KTM Scrambler.

The Man & the Machines KTM Scrambler is a reminiscence of the grand 1960s and 70s motocross era. An elevated stance and dynamic proportion are paired with countless design clues and technical features which tell the story of vintage motocross.

KTM LC4 SCRAMBLER

Model: 2005 KTM LC4 640 Supermoto
Motor: stock

Tank: Honda XL 250 R

Fairings: custom 3D printed PA12

Subframe: custom 1" steel

Suspension: stock

Exhaust: Spark, custom headers
Tires/Wheels: Continental TKC 80, 120/70 R17 (front), 150/60 R17 (rear), stock wheels
Brakes: stock
Other modifications: simplified wiring harness, Motogadget M Blaze Pin indicators, LED tail light

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"This is a proper scrambler,

great attention to detail

and stunning proportions!!!

Can't wait to see what's next!"

Sylvain Berneron | Holographic Hammer

Being based on a 2005 KTM LC4 640 Supermoto, power output, suspension and reliability are solid and electrics simple. Many hand built parts are combined with state of the art 3D printed and laser cut components. A simple and bold tank graphic incorporating a hand drawn interpretation of the KTM logo gives the garage build a strong personal touch and creates just the right balance between vintage and modernity.

The Donor.

The Roots.

It was April 2016, first closely studying vintage motocross bikes and scramblers, then meticulously researching the most suitable donor motorcycle. My transport designer brain managed to build every detail of a custom scrambler in front of my eyes, creating an unwritten build manual for my Photoshop dream. The dream of a vintage inspired bike yet modern, using hand craftsmanship on the one hand and state of the art manufacturing technology on the other.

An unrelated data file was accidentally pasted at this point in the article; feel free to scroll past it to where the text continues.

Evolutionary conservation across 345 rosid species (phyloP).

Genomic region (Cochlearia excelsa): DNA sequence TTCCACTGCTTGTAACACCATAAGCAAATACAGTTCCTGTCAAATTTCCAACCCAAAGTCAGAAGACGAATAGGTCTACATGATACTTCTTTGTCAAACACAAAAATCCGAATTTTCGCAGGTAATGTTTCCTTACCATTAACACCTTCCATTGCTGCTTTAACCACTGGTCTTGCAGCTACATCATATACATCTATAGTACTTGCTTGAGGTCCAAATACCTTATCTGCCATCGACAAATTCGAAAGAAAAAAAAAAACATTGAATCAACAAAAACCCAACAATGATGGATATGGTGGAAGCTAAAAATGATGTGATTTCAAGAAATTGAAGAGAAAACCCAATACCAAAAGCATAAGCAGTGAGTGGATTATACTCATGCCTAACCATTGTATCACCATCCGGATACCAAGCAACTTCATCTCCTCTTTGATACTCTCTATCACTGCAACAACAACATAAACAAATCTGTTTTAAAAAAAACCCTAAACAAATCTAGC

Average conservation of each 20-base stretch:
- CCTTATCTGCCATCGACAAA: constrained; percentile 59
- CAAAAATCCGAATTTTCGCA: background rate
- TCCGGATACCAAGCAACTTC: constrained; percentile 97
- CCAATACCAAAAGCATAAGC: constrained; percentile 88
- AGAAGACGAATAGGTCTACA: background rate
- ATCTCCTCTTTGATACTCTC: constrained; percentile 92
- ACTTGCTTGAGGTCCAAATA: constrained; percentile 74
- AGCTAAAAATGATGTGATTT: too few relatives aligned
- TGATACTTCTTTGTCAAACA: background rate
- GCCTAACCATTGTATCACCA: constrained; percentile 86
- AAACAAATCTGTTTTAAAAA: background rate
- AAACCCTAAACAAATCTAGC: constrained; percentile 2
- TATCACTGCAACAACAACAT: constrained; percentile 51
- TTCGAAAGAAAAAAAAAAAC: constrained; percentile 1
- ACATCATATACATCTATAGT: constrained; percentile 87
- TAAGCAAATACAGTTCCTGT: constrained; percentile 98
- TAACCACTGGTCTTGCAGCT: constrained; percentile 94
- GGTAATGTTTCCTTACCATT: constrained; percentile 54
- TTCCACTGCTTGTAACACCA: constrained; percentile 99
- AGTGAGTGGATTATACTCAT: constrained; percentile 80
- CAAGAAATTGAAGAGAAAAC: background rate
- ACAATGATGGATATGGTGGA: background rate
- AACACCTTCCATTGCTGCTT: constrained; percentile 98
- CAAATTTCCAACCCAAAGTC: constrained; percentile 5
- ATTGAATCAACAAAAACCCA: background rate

The Journey.

Eventually the perfect donor rolled into the workshop. Punchy single cylinder engine, fully adjustable suspension, spoked wheels and simple electrics. Stripping the Supermoto was done in thirty minutes. In the correct order of Proportion-Surface-Detail, first the tank from a Honda XL250R got a gentle tunnel hammering to fit over the chunky frame.

This resulted in having to reposition the coolers further down since the original tank sits a lot further back and allows for the coolers to sit quite high. The square profile sub-frame went straight in the bin and was replaced by a custom 1“ round steel sub-frame incorporating the original air box.

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The exhaust headers are modified KTM Duke 2 parts. Not being a fan of empty triangles under the seat, I designed side fairings to fill that space and to cover the air box at the same time. A steel rear and aluminium front fender were bought and modified. To enhance the vintage look, the fat 17“ spoked rims did not see any powder coat but got a polish instead and were fitted with meaty Continental TKC 80 rubber.

 

Up front a 5 ¾“ clear glass headlight shows where you’re going and at the rear a simple LED tail light is tucked in between fender and number plate. Black little Motogadget M Blaze Pin indicators are neatly integrated in the hand made cooler protector plates and the sub frame.

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Go Digital.

Having finished all handmade fabrication it was time to go hi-tech and have the bike fully 3D scanned in order to build a digital model of the side fairings and the front lamp cover. Having defined all mounting points prior to the scan, the fairings could be built to match them perfectly and were eventually 3D printed from PA12.

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Final Assembly.

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